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Getting Started - The Power Of Compounding
Compounding of returns means that time is the most valuable asset that an investor has

There are two kinds of investors in this world, those who understand compounding and those who don't. Almost everyone who invests money claims to understand compounding but very few do.

In a way, that's an unfair accusation. Compounding produces such unintuitive results that perhaps only a few mathematical geniuses can be expected to have a real feel for it. The rest of us must rely on calculations. Try to answer this question. What will grow your money more? 10% a year for 15 years, or 33% a year for 5 years? The answer is that the two will earn the same amount, about 4.18 times the principal invested.

To understand how, we need to define compounding. Textbooks and Wikipedia, define the term ‘Compound Interest’ as follows – ‘Compound interest’ arises when interest is added to the principal, so that, from that moment on, the interest that has been added also earns interest. This addition of interest to the principal is called compounding. Although we use the word ‘interest’, the process of compounding applies equally to all forms of returns, not just those that are called interest.

The biggest thing that investors should appreciate about compounding is the enormous value of time. As your returns themselves start earning, and then the returns on those returns themselves start earning, the profit starts piling up at a much higher pace.

Example – Growth of Rs.1 lakh if interest paid @ 10% per annum
Years 5 10 15 20 25 30
Rs.1 lakh grows to (Rs. Lakhs) 1.61 2.59 4.18 6.73 10.83 17.45
Compounding Effect (Rs. lakhs) 0.61* 0.98^ 1.58 2.55 4.11 6.61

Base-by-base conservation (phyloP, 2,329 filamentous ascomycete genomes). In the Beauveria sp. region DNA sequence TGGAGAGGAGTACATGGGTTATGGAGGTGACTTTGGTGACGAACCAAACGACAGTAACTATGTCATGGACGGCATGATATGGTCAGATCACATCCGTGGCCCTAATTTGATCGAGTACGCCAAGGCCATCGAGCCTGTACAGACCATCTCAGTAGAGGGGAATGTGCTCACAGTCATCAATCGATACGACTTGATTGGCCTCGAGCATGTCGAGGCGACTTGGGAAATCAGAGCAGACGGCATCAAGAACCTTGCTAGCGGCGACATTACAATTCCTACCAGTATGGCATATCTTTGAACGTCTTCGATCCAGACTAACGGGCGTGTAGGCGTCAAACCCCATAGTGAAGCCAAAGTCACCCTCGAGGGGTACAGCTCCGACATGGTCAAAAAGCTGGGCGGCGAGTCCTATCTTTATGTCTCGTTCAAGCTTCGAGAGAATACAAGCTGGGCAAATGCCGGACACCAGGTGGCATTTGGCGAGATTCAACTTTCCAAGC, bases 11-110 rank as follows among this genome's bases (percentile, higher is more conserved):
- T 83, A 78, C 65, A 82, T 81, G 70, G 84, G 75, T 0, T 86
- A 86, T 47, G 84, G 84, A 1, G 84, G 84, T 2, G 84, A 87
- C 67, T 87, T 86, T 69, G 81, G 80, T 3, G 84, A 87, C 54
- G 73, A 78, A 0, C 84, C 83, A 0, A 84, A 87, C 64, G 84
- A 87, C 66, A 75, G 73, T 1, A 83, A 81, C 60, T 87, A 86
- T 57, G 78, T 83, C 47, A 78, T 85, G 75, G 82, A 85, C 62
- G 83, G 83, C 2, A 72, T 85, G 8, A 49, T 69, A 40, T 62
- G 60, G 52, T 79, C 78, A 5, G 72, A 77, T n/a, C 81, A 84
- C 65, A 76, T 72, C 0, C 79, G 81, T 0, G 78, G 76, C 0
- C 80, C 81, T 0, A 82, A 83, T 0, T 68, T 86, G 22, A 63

* 1.61-1=0.61, ^2.59-1.61=0.98


In the above example, Rs.1 lakh invested over periods of 5, 10, 15, 20, 25 and 30 years translates into maturity amounts ranging from Rs.1.61 lakhs after 5 years to Rs.17.45 lakhs after 30 years. The compounding effect is clearly visible as the extra amount earned in each of the 5 years is exponentially rising. Gain in the first 5 years is Rs.0.61 lakh while in the next 5 years is Rs.0.98 lakh. This increases to Rs.2.55 lakhs between the 15th and the 20th year and 6.61 lakhs between the 25th and the 30th year.

Translated into a human lifetime, it means that someone who saves for 30 years earns over 17 times the principal compared to someone who saves for 20 years and earns only 7 times the principal and so on. If one has time to learn just one thing about investing, then it should be this. In short, one needs to start saving early and for longer periods of time to achieve the full power of compounding.

Disclaimer: The above article is purely to explain the concept of compounding. The actual returns may vary depending upon the factors and forces affecting the securities market. The content of this article should not be considered as an investment advice and Franklin Templeton Group and its affiliates are not offering any assurance or guarantee of returns in any manner whatsoever.


Compounding means that the returns on investments themselves become part of the investments and start generating returns. The arithmetic of compounding means that investments start generating disproportionately higher amounts after some years. This makes long-term investing especially rewarding.

Next To Come: Getting Started With Mutual Funds